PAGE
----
Gabe Rench: When Governments Go Rouge


Greg welcomed back Gabe Rench to the podcast this week. Gabe is one of the hosts of the Crosspolitic Podcast and CEO of Pengo Media and Co-Founder of the Fight Laugh Feast Network. They discussed what the biblical mandate is when a government no longer is fulfilling the requirements of Romans 13, what the disciples and early church fathers response to persecution was, and Gabe also stuck around for a segment of "Fresh 10". Enjoy!


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Page50. We love the guys over at Page50, Stuart and those gentlemen, actually met them at a Fight Laugh Feast conference, which kind of ties in to what we're going to be talking about today.
But first and foremost, what we're going to be talking about today was kind of started just because you guys have been listening long enough to know, and I've been talking about what happened here in Michigan over the last election.
In November 2022, the Democrats here in Michigan took the House, the
Senate, and the governorship for the first time in 32 years. Also, there was a referendum on the ballot that went to the public to vote for a constitutional amendment that passed, it was called
Proposition 3, among three other propositions on the ballot. And this proposition essentially allowed abortion up to the second of birth.
It allowed castration of minors without parental consent. It is the most liberal, most sweeping legislation.
Now, it's not a law, it's a constitutional amendment, constitutionally protected in the state constitution for these type of issues.
So I wanted to have a guy on that has experience in this, in the public sphere, obviously has experience with legislative things, politics, government,
Christianity, reform, theology, things like that. I couldn't think of anyone better. And I was scouring the internet, guys, for a bio, and I found this on his
LinkedIn, and I just love this bio. It's so cheeky. You can say many things about this gentleman, but I love that it says host of Cross Politics Studio, CEO of Pengo Media and Dropwave, and barbecue and scotch chief taster.
Yes, it's Gabe Wrench, a .k .a. The Waterboy. Gabe, how are you, sir? Hey, Greg, thanks for having me on your show, man.
I love that you're a barbecue and scotch chief taster. Now, is that a self -imposed title? Very much, yeah.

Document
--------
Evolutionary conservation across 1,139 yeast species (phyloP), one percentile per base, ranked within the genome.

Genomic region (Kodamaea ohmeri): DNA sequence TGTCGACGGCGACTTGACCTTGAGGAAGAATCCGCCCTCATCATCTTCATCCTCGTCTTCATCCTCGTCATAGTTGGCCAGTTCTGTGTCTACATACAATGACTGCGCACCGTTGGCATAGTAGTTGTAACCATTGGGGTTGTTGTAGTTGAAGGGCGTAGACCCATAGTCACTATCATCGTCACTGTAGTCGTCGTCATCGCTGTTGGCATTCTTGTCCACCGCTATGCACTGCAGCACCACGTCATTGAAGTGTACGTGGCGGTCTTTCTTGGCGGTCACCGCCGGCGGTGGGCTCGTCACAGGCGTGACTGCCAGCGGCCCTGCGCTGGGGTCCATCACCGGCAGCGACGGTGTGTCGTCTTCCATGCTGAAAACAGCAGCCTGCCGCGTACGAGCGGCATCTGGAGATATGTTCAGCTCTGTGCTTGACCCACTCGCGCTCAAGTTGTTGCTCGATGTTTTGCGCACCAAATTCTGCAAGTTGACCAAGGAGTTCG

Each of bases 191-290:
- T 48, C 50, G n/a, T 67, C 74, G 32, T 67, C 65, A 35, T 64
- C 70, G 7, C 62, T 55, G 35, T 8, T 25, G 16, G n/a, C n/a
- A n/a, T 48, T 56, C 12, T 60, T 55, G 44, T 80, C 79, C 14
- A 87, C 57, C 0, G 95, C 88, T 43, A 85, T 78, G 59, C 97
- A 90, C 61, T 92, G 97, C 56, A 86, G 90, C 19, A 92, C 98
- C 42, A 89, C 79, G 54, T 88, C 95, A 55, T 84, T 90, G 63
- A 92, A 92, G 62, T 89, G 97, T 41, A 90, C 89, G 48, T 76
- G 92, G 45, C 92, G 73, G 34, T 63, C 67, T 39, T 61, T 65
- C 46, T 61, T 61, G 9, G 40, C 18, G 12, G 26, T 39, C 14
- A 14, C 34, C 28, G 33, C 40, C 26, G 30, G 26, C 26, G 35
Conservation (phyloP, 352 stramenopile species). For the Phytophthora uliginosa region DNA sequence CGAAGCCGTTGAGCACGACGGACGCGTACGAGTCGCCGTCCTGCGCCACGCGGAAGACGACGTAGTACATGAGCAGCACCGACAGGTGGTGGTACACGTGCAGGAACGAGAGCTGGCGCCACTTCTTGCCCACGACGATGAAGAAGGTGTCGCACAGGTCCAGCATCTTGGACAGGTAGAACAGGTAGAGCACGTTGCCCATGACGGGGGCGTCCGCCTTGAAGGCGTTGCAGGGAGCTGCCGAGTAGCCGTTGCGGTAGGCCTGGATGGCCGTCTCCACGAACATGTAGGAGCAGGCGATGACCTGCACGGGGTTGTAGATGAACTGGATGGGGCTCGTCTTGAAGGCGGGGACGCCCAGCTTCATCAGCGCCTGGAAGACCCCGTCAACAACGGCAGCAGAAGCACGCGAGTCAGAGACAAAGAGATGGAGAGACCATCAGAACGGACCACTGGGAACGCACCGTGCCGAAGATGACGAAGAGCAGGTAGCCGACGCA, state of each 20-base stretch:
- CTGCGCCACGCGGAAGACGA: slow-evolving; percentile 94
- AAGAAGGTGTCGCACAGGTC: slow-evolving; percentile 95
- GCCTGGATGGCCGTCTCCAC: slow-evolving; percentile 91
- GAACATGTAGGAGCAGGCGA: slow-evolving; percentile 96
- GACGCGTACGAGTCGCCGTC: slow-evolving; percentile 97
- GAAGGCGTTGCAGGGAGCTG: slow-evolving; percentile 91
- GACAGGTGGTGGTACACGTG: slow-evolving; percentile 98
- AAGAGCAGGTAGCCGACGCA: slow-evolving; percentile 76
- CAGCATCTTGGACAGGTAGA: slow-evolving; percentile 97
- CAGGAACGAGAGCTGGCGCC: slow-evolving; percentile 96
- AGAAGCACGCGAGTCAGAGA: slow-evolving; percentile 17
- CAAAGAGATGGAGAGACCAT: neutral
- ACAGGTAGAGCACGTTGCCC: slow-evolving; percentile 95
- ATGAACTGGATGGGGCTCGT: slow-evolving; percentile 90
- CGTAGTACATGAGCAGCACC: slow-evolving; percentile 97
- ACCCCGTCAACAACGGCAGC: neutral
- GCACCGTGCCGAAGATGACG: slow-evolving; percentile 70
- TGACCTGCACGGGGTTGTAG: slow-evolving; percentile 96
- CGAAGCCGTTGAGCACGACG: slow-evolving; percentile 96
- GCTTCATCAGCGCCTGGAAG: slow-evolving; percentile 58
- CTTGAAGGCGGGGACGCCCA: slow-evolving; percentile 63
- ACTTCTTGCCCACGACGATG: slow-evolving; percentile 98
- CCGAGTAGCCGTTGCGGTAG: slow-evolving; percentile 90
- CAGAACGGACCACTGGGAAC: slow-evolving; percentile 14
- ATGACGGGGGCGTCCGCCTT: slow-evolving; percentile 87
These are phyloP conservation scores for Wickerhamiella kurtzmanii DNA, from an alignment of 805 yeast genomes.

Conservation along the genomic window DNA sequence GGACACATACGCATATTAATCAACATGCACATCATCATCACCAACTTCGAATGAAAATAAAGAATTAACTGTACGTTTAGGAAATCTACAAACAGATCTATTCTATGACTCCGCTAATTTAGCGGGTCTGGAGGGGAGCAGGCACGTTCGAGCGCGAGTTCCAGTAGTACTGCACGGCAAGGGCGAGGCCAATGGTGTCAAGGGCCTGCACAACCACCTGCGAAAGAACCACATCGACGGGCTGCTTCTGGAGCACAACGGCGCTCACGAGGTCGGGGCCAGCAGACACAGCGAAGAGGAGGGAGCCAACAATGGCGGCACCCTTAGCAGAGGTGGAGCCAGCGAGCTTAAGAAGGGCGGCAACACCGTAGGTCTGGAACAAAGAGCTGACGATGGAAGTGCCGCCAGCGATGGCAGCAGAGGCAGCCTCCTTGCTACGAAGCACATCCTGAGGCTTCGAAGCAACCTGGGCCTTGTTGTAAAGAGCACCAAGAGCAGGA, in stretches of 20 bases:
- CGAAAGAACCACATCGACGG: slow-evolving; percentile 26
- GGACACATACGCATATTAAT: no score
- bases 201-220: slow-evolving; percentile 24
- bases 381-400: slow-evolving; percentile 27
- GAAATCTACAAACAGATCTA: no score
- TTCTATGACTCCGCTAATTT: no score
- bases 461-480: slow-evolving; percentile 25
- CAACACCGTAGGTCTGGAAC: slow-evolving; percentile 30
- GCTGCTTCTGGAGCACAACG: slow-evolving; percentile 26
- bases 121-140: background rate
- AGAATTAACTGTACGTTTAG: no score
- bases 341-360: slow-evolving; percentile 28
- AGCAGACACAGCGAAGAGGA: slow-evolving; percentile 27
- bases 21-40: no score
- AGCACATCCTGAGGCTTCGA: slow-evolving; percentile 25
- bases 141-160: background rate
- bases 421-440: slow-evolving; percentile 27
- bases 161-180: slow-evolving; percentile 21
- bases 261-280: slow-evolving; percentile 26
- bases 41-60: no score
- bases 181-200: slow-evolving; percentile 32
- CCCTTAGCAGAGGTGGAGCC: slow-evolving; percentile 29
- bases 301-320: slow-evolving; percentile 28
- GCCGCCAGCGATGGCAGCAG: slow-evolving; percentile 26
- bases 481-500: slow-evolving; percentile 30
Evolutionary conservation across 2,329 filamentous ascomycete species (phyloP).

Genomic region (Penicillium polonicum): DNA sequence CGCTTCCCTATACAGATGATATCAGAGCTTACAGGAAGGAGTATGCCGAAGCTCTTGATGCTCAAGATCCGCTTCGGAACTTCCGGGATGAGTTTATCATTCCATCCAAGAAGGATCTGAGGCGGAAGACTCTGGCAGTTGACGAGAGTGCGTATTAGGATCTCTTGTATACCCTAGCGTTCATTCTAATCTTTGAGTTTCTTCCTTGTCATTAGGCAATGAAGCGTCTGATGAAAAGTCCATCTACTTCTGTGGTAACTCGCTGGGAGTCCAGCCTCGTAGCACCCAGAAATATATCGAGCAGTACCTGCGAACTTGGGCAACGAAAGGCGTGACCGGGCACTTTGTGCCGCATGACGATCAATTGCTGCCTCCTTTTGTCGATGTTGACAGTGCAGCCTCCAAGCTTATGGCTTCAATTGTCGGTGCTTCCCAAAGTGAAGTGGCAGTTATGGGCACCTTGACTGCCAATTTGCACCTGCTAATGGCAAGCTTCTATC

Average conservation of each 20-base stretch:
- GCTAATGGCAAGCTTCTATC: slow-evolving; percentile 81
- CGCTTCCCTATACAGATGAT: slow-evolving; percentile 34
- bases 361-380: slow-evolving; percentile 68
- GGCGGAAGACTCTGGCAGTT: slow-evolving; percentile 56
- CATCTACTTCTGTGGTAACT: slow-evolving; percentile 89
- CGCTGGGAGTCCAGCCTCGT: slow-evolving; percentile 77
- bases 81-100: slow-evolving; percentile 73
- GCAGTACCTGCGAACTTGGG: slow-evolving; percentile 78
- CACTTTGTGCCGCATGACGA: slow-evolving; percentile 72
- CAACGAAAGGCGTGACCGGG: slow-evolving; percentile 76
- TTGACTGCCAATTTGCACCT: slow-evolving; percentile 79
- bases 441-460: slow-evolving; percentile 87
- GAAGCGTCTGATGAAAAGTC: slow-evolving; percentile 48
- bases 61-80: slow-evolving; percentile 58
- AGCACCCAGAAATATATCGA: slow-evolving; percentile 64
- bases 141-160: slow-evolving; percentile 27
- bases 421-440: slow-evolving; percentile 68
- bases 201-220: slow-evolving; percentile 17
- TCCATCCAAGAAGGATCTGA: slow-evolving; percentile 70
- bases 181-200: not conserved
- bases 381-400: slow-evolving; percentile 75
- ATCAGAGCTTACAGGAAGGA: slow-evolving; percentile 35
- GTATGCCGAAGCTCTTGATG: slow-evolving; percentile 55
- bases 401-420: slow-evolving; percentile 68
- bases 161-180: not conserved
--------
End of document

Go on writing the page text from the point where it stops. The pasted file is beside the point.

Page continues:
And someone's got to do it, right? Someone has to do it. So I think everyone that listens to this podcast are probably pretty familiar with you.
But if you just want to give us a little 60 second bio really quick for any new listeners, introduce yourself. Yeah, I was born in Texas and raised up in a
Christian family, and my mom and dad kind of moved us around a little bit. After 97, we ended up in Oregon, and then eventually
I went to California, Colorado, and now I'm in Idaho. I came to Moscow, Idaho, which is the town
I still live in, I live in now, to go to University of Idaho. And that's where I met my wife.
And I now serve as the deacon at King's Cross, also here, which is a plant of Christ Church, Pastor Doug Wilson's church here in town.
And I've got three kids and live on a little boutique ranch three miles outside of town.
And if any of you have been listening to my show this last six months,
I lost 12 chickens, no, 11 chickens throughout the year to some coyote that kept getting in my chicken coop.
And so my last chicken that's still alive is named Katniss because she made it through the
Hunger Games. So now what was it?
Was it going under? Was it going over? How was that coyote getting in? Was it digging underneath the run?
Yeah, I got this old 1950s barn and it's got all sorts of holes in it. So every time I patch up another hole, there's another hole there.
It's another one. I think I might have things under control now, but there's a lot of trial and error.
Eleven chickens. Yeah, well, hey, you got to get those organic eggs.
They're eight dollars, nine dollars a dozen in the store right now. So you're making your money just on the eggs. So the reason why
I wanted to have you on just because I've had a lot of people reach out to me in Michigan. I always laugh.
I need to change the intro. It says undisclosed location, but we've talked so much. Now people probably know exactly where I live, but we're in Michigan.
Last week, I had on my address. I'm not I'm not getting that specific.
All right. There are still some crazy people out there. But last week on the podcast, we had the president of End Abortion now
Ohio on, along with another pastor friend of mine who's working through some legislation in Ohio because the liberals and progressives had said we want to make a red state,
Ohio the poster child and mimic what Michigan did. So they're working through some abolition legislation and things like that.
So that a lot of people reach out to me and go, well, what is the Christian response? What are we what should we do? I know a lot of people go right to Romans 13, and we're not going to stay too long on that because, boy,